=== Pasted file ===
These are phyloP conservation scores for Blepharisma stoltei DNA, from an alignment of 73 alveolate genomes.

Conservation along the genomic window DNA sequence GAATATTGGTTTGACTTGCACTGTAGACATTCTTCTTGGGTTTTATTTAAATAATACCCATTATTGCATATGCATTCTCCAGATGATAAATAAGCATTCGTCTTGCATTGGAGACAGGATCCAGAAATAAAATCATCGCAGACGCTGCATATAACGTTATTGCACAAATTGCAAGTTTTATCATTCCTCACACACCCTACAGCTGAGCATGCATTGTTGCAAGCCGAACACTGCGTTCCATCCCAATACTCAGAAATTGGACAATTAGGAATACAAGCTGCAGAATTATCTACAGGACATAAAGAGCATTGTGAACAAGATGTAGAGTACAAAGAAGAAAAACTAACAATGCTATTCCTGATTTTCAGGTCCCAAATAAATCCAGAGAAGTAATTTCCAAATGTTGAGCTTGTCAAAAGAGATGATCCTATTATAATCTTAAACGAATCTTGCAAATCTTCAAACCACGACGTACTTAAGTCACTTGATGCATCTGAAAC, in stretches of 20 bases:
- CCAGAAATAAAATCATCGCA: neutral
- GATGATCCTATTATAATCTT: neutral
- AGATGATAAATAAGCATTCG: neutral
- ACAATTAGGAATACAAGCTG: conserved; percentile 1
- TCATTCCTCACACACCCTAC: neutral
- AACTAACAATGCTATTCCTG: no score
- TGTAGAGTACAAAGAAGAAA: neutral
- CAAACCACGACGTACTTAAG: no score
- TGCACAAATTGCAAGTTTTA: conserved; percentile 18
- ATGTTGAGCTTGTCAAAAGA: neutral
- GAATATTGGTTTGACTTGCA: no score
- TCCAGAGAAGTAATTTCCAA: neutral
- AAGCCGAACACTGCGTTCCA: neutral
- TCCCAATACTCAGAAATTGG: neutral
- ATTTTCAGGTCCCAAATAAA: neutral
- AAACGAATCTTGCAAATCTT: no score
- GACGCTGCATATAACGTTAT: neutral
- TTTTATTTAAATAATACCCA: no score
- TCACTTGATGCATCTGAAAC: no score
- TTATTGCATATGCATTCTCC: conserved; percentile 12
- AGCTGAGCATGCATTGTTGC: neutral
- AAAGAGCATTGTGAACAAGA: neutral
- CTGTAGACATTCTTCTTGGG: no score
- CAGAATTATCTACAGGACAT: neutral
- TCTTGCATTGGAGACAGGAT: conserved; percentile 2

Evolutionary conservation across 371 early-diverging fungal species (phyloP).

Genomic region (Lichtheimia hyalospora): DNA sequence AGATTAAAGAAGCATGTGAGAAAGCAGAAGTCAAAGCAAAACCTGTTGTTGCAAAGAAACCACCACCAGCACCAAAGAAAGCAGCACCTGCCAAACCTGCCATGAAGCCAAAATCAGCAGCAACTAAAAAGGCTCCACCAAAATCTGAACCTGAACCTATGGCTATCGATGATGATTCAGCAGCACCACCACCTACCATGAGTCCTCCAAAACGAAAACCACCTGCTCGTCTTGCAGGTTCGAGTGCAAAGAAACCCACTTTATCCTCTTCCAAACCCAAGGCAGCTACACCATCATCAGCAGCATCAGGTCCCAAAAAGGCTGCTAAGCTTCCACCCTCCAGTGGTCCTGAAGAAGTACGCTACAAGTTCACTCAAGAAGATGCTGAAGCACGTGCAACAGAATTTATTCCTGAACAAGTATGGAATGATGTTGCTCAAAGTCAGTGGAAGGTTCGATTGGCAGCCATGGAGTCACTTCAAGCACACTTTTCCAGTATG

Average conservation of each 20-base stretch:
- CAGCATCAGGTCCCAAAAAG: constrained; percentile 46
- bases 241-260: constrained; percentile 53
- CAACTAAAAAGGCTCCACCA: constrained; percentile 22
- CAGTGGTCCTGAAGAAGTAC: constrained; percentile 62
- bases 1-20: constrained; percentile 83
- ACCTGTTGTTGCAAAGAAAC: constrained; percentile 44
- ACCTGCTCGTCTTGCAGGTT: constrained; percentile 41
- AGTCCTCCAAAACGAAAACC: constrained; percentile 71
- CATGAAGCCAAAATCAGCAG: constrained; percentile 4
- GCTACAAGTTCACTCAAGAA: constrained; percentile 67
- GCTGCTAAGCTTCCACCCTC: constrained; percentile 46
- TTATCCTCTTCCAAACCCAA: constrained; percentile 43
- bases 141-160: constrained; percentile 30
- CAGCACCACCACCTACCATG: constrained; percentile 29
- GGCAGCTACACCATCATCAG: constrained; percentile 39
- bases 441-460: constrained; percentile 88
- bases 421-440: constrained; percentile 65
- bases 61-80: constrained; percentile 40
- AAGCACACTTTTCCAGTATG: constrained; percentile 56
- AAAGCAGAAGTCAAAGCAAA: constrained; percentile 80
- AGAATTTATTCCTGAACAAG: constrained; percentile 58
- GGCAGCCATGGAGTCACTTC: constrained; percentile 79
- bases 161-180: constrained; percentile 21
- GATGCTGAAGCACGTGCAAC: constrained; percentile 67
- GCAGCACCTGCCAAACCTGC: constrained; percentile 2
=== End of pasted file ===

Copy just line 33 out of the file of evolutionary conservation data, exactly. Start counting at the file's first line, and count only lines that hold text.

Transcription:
- CAACTAAAAAGGCTCCACCA: constrained; percentile 22